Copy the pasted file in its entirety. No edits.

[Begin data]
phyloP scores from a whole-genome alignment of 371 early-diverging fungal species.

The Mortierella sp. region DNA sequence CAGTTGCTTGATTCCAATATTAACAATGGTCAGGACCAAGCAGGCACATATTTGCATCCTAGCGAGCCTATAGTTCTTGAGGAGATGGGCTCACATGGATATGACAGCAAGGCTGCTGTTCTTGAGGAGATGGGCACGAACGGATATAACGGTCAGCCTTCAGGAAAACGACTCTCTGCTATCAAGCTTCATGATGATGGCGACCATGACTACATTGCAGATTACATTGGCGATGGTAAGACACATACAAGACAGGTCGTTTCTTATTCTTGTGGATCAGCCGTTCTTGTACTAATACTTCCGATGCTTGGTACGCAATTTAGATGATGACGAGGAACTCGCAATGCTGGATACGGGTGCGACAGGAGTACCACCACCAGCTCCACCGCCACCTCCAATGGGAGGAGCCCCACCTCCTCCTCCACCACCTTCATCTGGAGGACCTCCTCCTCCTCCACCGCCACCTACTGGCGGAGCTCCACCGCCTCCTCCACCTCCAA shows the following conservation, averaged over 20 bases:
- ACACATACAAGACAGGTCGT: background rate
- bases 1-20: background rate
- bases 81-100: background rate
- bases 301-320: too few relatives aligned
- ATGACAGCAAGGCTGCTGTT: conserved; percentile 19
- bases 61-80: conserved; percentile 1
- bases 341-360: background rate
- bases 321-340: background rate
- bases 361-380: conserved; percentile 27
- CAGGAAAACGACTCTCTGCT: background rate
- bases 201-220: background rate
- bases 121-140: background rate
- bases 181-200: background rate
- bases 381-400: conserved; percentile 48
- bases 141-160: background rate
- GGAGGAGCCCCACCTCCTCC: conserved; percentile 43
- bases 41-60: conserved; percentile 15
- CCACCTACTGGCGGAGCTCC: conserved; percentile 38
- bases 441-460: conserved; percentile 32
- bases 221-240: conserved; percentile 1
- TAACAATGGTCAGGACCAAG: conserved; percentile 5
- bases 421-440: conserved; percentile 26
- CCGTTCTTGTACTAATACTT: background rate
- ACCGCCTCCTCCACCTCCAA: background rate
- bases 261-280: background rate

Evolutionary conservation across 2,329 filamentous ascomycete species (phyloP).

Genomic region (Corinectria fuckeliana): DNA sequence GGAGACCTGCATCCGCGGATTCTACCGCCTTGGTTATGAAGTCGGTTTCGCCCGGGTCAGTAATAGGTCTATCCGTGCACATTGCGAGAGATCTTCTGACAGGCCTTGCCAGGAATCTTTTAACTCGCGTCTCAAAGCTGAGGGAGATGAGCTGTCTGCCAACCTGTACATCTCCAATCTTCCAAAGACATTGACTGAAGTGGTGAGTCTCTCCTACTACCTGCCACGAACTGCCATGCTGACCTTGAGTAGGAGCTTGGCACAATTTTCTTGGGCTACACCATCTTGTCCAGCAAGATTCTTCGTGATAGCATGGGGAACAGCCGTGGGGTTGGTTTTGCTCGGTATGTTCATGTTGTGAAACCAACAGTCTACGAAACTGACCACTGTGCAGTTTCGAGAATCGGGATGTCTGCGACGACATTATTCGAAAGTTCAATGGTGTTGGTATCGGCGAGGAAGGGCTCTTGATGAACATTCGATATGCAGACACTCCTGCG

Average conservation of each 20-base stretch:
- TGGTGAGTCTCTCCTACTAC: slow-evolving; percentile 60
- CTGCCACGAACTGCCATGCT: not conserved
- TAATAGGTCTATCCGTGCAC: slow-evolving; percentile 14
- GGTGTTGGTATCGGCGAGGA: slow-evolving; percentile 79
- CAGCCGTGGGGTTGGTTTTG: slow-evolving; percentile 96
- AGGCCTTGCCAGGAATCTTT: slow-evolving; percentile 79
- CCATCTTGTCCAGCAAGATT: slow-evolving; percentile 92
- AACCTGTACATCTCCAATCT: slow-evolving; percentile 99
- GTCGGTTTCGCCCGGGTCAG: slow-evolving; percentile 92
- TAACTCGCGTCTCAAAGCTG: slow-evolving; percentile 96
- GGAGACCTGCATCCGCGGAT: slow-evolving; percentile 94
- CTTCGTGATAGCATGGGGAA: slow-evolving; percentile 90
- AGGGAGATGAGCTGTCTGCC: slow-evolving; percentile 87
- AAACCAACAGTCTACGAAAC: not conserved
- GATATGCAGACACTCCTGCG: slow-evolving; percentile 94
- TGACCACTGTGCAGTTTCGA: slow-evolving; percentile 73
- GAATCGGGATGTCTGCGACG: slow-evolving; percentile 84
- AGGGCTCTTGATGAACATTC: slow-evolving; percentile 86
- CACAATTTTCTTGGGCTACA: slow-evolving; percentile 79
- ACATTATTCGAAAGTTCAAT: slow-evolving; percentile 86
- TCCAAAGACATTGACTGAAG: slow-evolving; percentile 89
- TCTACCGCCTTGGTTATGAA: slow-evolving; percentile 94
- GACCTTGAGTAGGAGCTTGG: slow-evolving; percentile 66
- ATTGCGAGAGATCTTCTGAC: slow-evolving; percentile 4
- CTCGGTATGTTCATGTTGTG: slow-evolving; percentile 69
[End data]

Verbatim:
phyloP scores from a whole-genome alignment of 371 early-diverging fungal species.

The Mortierella sp. region DNA sequence CAGTTGCTTGATTCCAATATTAACAATGGTCAGGACCAAGCAGGCACATATTTGCATCCTAGCGAGCCTATAGTTCTTGAGGAGATGGGCTCACATGGATATGACAGCAAGGCTGCTGTTCTTGAGGAGATGGGCACGAACGGATATAACGGTCAGCCTTCAGGAAAACGACTCTCTGCTATCAAGCTTCATGATGATGGCGACCATGACTACATTGCAGATTACATTGGCGATGGTAAGACACATACAAGACAGGTCGTTTCTTATTCTTGTGGATCAGCCGTTCTTGTACTAATACTTCCGATGCTTGGTACGCAATTTAGATGATGACGAGGAACTCGCAATGCTGGATACGGGTGCGACAGGAGTACCACCACCAGCTCCACCGCCACCTCCAATGGGAGGAGCCCCACCTCCTCCTCCACCACCTTCATCTGGAGGACCTCCTCCTCCTCCACCGCCACCTACTGGCGGAGCTCCACCGCCTCCTCCACCTCCAA shows the following conservation, averaged over 20 bases:
- ACACATACAAGACAGGTCGT: background rate
- bases 1-20: background rate
- bases 81-100: background rate
- bases 301-320: too few relatives aligned
- ATGACAGCAAGGCTGCTGTT: conserved; percentile 19
- bases 61-80: conserved; percentile 1
- bases 341-360: background rate
- bases 321-340: background rate
- bases 361-380: conserved; percentile 27
- CAGGAAAACGACTCTCTGCT: background rate
- bases 201-220: background rate
- bases 121-140: background rate
- bases 181-200: background rate
- bases 381-400: conserved; percentile 48
- bases 141-160: background rate
- GGAGGAGCCCCACCTCCTCC: conserved; percentile 43
- bases 41-60: conserved; percentile 15
- CCACCTACTGGCGGAGCTCC: conserved; percentile 38
- bases 441-460: conserved; percentile 32
- bases 221-240: conserved; percentile 1
- TAACAATGGTCAGGACCAAG: conserved; percentile 5
- bases 421-440: conserved; percentile 26
- CCGTTCTTGTACTAATACTT: background rate
- ACCGCCTCCTCCACCTCCAA: background rate
- bases 261-280: background rate

Evolutionary conservation across 2,329 filamentous ascomycete species (phyloP).

Genomic region (Corinectria fuckeliana): DNA sequence GGAGACCTGCATCCGCGGATTCTACCGCCTTGGTTATGAAGTCGGTTTCGCCCGGGTCAGTAATAGGTCTATCCGTGCACATTGCGAGAGATCTTCTGACAGGCCTTGCCAGGAATCTTTTAACTCGCGTCTCAAAGCTGAGGGAGATGAGCTGTCTGCCAACCTGTACATCTCCAATCTTCCAAAGACATTGACTGAAGTGGTGAGTCTCTCCTACTACCTGCCACGAACTGCCATGCTGACCTTGAGTAGGAGCTTGGCACAATTTTCTTGGGCTACACCATCTTGTCCAGCAAGATTCTTCGTGATAGCATGGGGAACAGCCGTGGGGTTGGTTTTGCTCGGTATGTTCATGTTGTGAAACCAACAGTCTACGAAACTGACCACTGTGCAGTTTCGAGAATCGGGATGTCTGCGACGACATTATTCGAAAGTTCAATGGTGTTGGTATCGGCGAGGAAGGGCTCTTGATGAACATTCGATATGCAGACACTCCTGCG

Average conservation of each 20-base stretch:
- TGGTGAGTCTCTCCTACTAC: slow-evolving; percentile 60
- CTGCCACGAACTGCCATGCT: not conserved
- TAATAGGTCTATCCGTGCAC: slow-evolving; percentile 14
- GGTGTTGGTATCGGCGAGGA: slow-evolving; percentile 79
- CAGCCGTGGGGTTGGTTTTG: slow-evolving; percentile 96
- AGGCCTTGCCAGGAATCTTT: slow-evolving; percentile 79
- CCATCTTGTCCAGCAAGATT: slow-evolving; percentile 92
- AACCTGTACATCTCCAATCT: slow-evolving; percentile 99
- GTCGGTTTCGCCCGGGTCAG: slow-evolving; percentile 92
- TAACTCGCGTCTCAAAGCTG: slow-evolving; percentile 96
- GGAGACCTGCATCCGCGGAT: slow-evolving; percentile 94
- CTTCGTGATAGCATGGGGAA: slow-evolving; percentile 90
- AGGGAGATGAGCTGTCTGCC: slow-evolving; percentile 87
- AAACCAACAGTCTACGAAAC: not conserved
- GATATGCAGACACTCCTGCG: slow-evolving; percentile 94
- TGACCACTGTGCAGTTTCGA: slow-evolving; percentile 73
- GAATCGGGATGTCTGCGACG: slow-evolving; percentile 84
- AGGGCTCTTGATGAACATTC: slow-evolving; percentile 86
- CACAATTTTCTTGGGCTACA: slow-evolving; percentile 79
- ACATTATTCGAAAGTTCAAT: slow-evolving; percentile 86
- TCCAAAGACATTGACTGAAG: slow-evolving; percentile 89
- TCTACCGCCTTGGTTATGAA: slow-evolving; percentile 94
- GACCTTGAGTAGGAGCTTGG: slow-evolving; percentile 66
- ATTGCGAGAGATCTTCTGAC: slow-evolving; percentile 4
- CTCGGTATGTTCATGTTGTG: slow-evolving; percentile 69